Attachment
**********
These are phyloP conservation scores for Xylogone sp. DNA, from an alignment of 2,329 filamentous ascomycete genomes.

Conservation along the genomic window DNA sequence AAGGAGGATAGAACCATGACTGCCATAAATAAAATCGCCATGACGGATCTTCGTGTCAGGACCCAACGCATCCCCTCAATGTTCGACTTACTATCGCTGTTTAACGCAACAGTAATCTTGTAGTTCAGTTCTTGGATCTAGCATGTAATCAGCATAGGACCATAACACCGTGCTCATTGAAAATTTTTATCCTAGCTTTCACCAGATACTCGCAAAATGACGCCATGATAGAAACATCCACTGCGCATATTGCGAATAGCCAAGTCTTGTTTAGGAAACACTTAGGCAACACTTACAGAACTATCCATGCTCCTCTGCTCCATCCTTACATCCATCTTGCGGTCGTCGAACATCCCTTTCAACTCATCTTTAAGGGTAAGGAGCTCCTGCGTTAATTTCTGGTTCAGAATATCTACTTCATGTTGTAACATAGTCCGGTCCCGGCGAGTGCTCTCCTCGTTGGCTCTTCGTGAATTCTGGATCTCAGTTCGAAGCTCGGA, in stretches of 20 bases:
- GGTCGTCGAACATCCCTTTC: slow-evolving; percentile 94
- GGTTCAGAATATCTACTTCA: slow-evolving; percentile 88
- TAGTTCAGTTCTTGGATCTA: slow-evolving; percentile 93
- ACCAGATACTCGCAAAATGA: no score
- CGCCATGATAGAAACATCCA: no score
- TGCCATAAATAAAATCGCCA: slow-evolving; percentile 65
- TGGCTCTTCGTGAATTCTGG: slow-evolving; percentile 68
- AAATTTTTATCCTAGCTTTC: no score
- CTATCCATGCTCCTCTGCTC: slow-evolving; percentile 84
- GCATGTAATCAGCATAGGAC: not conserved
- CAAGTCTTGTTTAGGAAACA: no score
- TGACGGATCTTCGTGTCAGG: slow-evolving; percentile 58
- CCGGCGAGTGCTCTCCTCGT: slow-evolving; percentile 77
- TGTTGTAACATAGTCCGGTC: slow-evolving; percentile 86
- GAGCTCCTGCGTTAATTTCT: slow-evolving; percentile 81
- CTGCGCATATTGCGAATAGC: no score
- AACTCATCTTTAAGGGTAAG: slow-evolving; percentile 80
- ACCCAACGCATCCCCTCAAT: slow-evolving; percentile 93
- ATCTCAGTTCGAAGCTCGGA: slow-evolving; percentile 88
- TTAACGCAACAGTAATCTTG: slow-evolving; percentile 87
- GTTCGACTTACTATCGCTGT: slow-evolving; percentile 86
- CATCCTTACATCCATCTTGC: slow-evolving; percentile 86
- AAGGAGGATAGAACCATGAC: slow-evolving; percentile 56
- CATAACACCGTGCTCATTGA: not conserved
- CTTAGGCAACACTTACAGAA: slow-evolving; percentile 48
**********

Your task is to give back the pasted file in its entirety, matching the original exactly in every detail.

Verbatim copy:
These are phyloP conservation scores for Xylogone sp. DNA, from an alignment of 2,329 filamentous ascomycete genomes.

Conservation along the genomic window DNA sequence AAGGAGGATAGAACCATGACTGCCATAAATAAAATCGCCATGACGGATCTTCGTGTCAGGACCCAACGCATCCCCTCAATGTTCGACTTACTATCGCTGTTTAACGCAACAGTAATCTTGTAGTTCAGTTCTTGGATCTAGCATGTAATCAGCATAGGACCATAACACCGTGCTCATTGAAAATTTTTATCCTAGCTTTCACCAGATACTCGCAAAATGACGCCATGATAGAAACATCCACTGCGCATATTGCGAATAGCCAAGTCTTGTTTAGGAAACACTTAGGCAACACTTACAGAACTATCCATGCTCCTCTGCTCCATCCTTACATCCATCTTGCGGTCGTCGAACATCCCTTTCAACTCATCTTTAAGGGTAAGGAGCTCCTGCGTTAATTTCTGGTTCAGAATATCTACTTCATGTTGTAACATAGTCCGGTCCCGGCGAGTGCTCTCCTCGTTGGCTCTTCGTGAATTCTGGATCTCAGTTCGAAGCTCGGA, in stretches of 20 bases:
- GGTCGTCGAACATCCCTTTC: slow-evolving; percentile 94
- GGTTCAGAATATCTACTTCA: slow-evolving; percentile 88
- TAGTTCAGTTCTTGGATCTA: slow-evolving; percentile 93
- ACCAGATACTCGCAAAATGA: no score
- CGCCATGATAGAAACATCCA: no score
- TGCCATAAATAAAATCGCCA: slow-evolving; percentile 65
- TGGCTCTTCGTGAATTCTGG: slow-evolving; percentile 68
- AAATTTTTATCCTAGCTTTC: no score
- CTATCCATGCTCCTCTGCTC: slow-evolving; percentile 84
- GCATGTAATCAGCATAGGAC: not conserved
- CAAGTCTTGTTTAGGAAACA: no score
- TGACGGATCTTCGTGTCAGG: slow-evolving; percentile 58
- CCGGCGAGTGCTCTCCTCGT: slow-evolving; percentile 77
- TGTTGTAACATAGTCCGGTC: slow-evolving; percentile 86
- GAGCTCCTGCGTTAATTTCT: slow-evolving; percentile 81
- CTGCGCATATTGCGAATAGC: no score
- AACTCATCTTTAAGGGTAAG: slow-evolving; percentile 80
- ACCCAACGCATCCCCTCAAT: slow-evolving; percentile 93
- ATCTCAGTTCGAAGCTCGGA: slow-evolving; percentile 88
- TTAACGCAACAGTAATCTTG: slow-evolving; percentile 87
- GTTCGACTTACTATCGCTGT: slow-evolving; percentile 86
- CATCCTTACATCCATCTTGC: slow-evolving; percentile 86
- AAGGAGGATAGAACCATGAC: slow-evolving; percentile 56
- CATAACACCGTGCTCATTGA: not conserved
- CTTAGGCAACACTTACAGAA: slow-evolving; percentile 48